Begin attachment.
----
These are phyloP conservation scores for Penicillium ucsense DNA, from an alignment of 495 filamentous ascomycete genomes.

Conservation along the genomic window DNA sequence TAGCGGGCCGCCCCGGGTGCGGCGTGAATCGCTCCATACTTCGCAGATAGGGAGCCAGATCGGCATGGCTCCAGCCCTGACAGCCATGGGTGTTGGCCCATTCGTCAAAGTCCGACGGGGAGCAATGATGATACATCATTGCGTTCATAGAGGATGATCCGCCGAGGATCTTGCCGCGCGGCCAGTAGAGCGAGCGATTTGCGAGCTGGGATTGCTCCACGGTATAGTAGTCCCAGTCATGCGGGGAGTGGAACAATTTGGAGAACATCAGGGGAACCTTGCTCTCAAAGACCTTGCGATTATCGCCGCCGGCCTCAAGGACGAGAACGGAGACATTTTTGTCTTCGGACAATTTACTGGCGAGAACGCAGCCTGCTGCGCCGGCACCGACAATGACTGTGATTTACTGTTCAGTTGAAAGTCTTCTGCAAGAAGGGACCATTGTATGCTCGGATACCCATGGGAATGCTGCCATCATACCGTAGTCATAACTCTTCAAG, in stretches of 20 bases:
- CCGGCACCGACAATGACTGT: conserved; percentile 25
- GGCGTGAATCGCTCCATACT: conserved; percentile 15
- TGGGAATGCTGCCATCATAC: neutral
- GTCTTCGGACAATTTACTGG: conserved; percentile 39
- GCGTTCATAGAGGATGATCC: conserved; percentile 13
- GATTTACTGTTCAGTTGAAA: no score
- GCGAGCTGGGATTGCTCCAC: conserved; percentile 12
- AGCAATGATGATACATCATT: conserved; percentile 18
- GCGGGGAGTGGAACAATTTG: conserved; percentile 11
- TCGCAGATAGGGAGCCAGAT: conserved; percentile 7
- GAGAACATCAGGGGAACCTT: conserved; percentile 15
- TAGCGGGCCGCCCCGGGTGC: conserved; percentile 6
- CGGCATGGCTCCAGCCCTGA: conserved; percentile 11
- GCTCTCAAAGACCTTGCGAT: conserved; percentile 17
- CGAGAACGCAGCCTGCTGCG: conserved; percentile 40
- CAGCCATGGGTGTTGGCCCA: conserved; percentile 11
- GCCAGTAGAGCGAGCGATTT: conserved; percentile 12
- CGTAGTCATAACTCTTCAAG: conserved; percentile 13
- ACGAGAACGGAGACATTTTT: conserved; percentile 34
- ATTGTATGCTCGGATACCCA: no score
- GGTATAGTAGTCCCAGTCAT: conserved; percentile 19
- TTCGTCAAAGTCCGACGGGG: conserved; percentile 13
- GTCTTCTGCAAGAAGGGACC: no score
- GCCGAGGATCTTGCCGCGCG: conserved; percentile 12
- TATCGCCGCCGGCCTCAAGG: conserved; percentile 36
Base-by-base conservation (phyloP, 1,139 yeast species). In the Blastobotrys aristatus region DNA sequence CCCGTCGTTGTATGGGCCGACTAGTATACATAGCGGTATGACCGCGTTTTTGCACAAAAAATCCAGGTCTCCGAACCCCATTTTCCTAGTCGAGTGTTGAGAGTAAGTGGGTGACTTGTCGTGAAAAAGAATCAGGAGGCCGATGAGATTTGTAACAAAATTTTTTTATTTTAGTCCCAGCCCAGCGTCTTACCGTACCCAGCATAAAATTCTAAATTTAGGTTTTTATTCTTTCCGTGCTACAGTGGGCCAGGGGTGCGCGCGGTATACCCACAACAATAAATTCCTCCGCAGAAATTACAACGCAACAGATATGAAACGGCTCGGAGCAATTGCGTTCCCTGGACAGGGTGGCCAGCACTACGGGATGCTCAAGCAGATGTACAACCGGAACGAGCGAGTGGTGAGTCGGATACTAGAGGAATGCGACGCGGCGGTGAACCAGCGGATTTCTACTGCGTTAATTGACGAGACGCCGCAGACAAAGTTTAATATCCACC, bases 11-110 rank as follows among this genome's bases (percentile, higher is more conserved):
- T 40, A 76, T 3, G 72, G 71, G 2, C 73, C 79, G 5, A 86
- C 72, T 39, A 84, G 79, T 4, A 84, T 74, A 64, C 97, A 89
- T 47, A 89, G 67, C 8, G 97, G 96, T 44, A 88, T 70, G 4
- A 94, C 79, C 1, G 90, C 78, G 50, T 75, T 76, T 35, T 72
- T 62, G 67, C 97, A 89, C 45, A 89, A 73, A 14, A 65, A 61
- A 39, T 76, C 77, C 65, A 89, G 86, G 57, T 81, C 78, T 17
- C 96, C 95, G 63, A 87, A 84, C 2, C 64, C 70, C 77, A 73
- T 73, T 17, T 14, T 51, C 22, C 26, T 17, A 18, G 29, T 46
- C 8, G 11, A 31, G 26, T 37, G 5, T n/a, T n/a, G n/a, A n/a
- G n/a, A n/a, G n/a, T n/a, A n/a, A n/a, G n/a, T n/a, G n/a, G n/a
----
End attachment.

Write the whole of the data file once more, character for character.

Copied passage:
These are phyloP conservation scores for Penicillium ucsense DNA, from an alignment of 495 filamentous ascomycete genomes.

Conservation along the genomic window DNA sequence TAGCGGGCCGCCCCGGGTGCGGCGTGAATCGCTCCATACTTCGCAGATAGGGAGCCAGATCGGCATGGCTCCAGCCCTGACAGCCATGGGTGTTGGCCCATTCGTCAAAGTCCGACGGGGAGCAATGATGATACATCATTGCGTTCATAGAGGATGATCCGCCGAGGATCTTGCCGCGCGGCCAGTAGAGCGAGCGATTTGCGAGCTGGGATTGCTCCACGGTATAGTAGTCCCAGTCATGCGGGGAGTGGAACAATTTGGAGAACATCAGGGGAACCTTGCTCTCAAAGACCTTGCGATTATCGCCGCCGGCCTCAAGGACGAGAACGGAGACATTTTTGTCTTCGGACAATTTACTGGCGAGAACGCAGCCTGCTGCGCCGGCACCGACAATGACTGTGATTTACTGTTCAGTTGAAAGTCTTCTGCAAGAAGGGACCATTGTATGCTCGGATACCCATGGGAATGCTGCCATCATACCGTAGTCATAACTCTTCAAG, in stretches of 20 bases:
- CCGGCACCGACAATGACTGT: conserved; percentile 25
- GGCGTGAATCGCTCCATACT: conserved; percentile 15
- TGGGAATGCTGCCATCATAC: neutral
- GTCTTCGGACAATTTACTGG: conserved; percentile 39
- GCGTTCATAGAGGATGATCC: conserved; percentile 13
- GATTTACTGTTCAGTTGAAA: no score
- GCGAGCTGGGATTGCTCCAC: conserved; percentile 12
- AGCAATGATGATACATCATT: conserved; percentile 18
- GCGGGGAGTGGAACAATTTG: conserved; percentile 11
- TCGCAGATAGGGAGCCAGAT: conserved; percentile 7
- GAGAACATCAGGGGAACCTT: conserved; percentile 15
- TAGCGGGCCGCCCCGGGTGC: conserved; percentile 6
- CGGCATGGCTCCAGCCCTGA: conserved; percentile 11
- GCTCTCAAAGACCTTGCGAT: conserved; percentile 17
- CGAGAACGCAGCCTGCTGCG: conserved; percentile 40
- CAGCCATGGGTGTTGGCCCA: conserved; percentile 11
- GCCAGTAGAGCGAGCGATTT: conserved; percentile 12
- CGTAGTCATAACTCTTCAAG: conserved; percentile 13
- ACGAGAACGGAGACATTTTT: conserved; percentile 34
- ATTGTATGCTCGGATACCCA: no score
- GGTATAGTAGTCCCAGTCAT: conserved; percentile 19
- TTCGTCAAAGTCCGACGGGG: conserved; percentile 13
- GTCTTCTGCAAGAAGGGACC: no score
- GCCGAGGATCTTGCCGCGCG: conserved; percentile 12
- TATCGCCGCCGGCCTCAAGG: conserved; percentile 36
Base-by-base conservation (phyloP, 1,139 yeast species). In the Blastobotrys aristatus region DNA sequence CCCGTCGTTGTATGGGCCGACTAGTATACATAGCGGTATGACCGCGTTTTTGCACAAAAAATCCAGGTCTCCGAACCCCATTTTCCTAGTCGAGTGTTGAGAGTAAGTGGGTGACTTGTCGTGAAAAAGAATCAGGAGGCCGATGAGATTTGTAACAAAATTTTTTTATTTTAGTCCCAGCCCAGCGTCTTACCGTACCCAGCATAAAATTCTAAATTTAGGTTTTTATTCTTTCCGTGCTACAGTGGGCCAGGGGTGCGCGCGGTATACCCACAACAATAAATTCCTCCGCAGAAATTACAACGCAACAGATATGAAACGGCTCGGAGCAATTGCGTTCCCTGGACAGGGTGGCCAGCACTACGGGATGCTCAAGCAGATGTACAACCGGAACGAGCGAGTGGTGAGTCGGATACTAGAGGAATGCGACGCGGCGGTGAACCAGCGGATTTCTACTGCGTTAATTGACGAGACGCCGCAGACAAAGTTTAATATCCACC, bases 11-110 rank as follows among this genome's bases (percentile, higher is more conserved):
- T 40, A 76, T 3, G 72, G 71, G 2, C 73, C 79, G 5, A 86
- C 72, T 39, A 84, G 79, T 4, A 84, T 74, A 64, C 97, A 89
- T 47, A 89, G 67, C 8, G 97, G 96, T 44, A 88, T 70, G 4
- A 94, C 79, C 1, G 90, C 78, G 50, T 75, T 76, T 35, T 72
- T 62, G 67, C 97, A 89, C 45, A 89, A 73, A 14, A 65, A 61
- A 39, T 76, C 77, C 65, A 89, G 86, G 57, T 81, C 78, T 17
- C 96, C 95, G 63, A 87, A 84, C 2, C 64, C 70, C 77, A 73
- T 73, T 17, T 14, T 51, C 22, C 26, T 17, A 18, G 29, T 46
- C 8, G 11, A 31, G 26, T 37, G 5, T n/a, T n/a, G n/a, A n/a
- G n/a, A n/a, G n/a, T n/a, A n/a, A n/a, G n/a, T n/a, G n/a, G n/a